Metronomic therapy reduces the toxic effects of chemotherapy to a bare minimum. And it has a priceless perk, especially for women: your hair doesn’t fall out.
It might sound like a recent innovation, but metronomic therapy has been around for some time already. While traditional chemotherapy is administered intravenously at high doses and in a hospital setting, metronomic therapy is taken by mouth, at lower doses, and at home, either every day or twice-thrice a week.
The advantages are mainly due to the reduced systemic toxicity of the drugs, which are also less expensive. Taken this way, chemotherapy not only has a direct pharmacological effect against cancer cells, it also modifies their microenvironment by inhibiting the neoangiogenic process which facilitates tumor proliferation and metastasization. The efficacy of metronomic therapy has hitherto been proven in some types of breast, lung and pediatric cancers and lymphomas. It has even proved effective in some tumors resistant to common chemotherapy.
Not only is it effective, its toxicity profile is significantly better, it modulates the immune response, it has lower side effects – less than 1% of patients will suffer from alopecia and less than 5% will have neurological side effects – and it can even lead to improved survival in advanced stages. Not to mention the incredible economic advantage of treatment at home and the advantage for those patients who live far from hospitals or cancer centers.
But the main point is how less toxic it is compared to conventional chemo. Chemotherapy usually works by destroying cancer cells, but it also damages healthy cells due to toxic side effects. The most commonly damaged healthy cells are the rapidly proliferating ones, like hair follicles. It might seem strange, but of all the toxic side effects of chemotherapy, the cutaneous ones have the strongest impact on the patient’s quality of life: the resulting blemishes can have important repercussions on the patient’s social life, relationships, and psyche.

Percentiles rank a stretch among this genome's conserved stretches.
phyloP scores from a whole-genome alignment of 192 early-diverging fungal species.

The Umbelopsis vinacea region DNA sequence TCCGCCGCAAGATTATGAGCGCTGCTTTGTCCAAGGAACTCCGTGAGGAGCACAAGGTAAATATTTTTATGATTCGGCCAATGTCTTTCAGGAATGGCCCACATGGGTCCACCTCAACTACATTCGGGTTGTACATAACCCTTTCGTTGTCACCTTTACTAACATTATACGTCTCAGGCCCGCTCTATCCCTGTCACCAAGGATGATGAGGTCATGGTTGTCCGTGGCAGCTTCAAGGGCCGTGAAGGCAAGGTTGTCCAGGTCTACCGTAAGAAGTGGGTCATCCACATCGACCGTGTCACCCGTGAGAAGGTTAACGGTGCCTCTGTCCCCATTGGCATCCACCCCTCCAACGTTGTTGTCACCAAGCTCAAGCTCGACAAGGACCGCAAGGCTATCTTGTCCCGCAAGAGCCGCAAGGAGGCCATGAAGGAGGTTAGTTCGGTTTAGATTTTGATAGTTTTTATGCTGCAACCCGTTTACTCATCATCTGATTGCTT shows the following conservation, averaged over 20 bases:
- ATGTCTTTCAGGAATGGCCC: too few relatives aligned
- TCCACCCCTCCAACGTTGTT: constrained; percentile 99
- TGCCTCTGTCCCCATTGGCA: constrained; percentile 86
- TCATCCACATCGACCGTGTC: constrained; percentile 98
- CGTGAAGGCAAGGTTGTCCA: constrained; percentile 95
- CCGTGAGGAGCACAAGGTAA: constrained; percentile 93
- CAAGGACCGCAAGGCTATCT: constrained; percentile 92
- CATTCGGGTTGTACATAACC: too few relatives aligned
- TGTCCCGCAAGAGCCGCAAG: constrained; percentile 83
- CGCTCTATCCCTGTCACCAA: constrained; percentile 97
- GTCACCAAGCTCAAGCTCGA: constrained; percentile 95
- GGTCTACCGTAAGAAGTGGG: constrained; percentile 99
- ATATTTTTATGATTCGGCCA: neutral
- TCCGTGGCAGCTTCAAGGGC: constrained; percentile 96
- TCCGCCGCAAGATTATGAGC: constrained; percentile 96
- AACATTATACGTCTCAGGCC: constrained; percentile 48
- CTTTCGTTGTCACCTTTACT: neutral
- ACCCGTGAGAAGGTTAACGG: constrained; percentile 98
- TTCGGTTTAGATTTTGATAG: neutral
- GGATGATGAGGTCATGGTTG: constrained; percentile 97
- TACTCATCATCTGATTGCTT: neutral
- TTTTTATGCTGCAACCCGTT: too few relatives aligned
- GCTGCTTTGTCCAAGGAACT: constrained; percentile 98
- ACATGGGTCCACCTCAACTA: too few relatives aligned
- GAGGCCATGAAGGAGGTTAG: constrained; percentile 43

The aesthetic factor is so strong 8% of female patients refuse treatment because they fear hair loss, and opt for less effective therapies instead. The incidence of chemotherapy-induced alopecia varies depending on the drug, its dose, the frequency and method of administration. For many women suffering from breast cancer, alopecia even has a stronger psychological impact than mas-tectomy, and is by far the least tolerated of chemo’s side effects.
Since hair follicle cells proliferate continuously, they are easy targets of chemotherapy, leading to hair thinning and falling out altogether. The moment hair starts falling out in clumps is for many women the most dramatic event of the whole disease. This usually occurs between the first and the eighth week of therapy and is generally reversible.
Metronomic therapy isn’t the only method to avoid alopecia: galenic formulae prescribed by a dermatologist or cooling caps which reduce the amount of drug reaching the scalp by vasocon-stricting the scalp’s capillaries are other solutions. However, even in case alopecia does set it, one can rest assured than in most cases the hair will grow back within a month or two from the last treatment.
Article of Dr Adele Sparavigna for https://4me.styl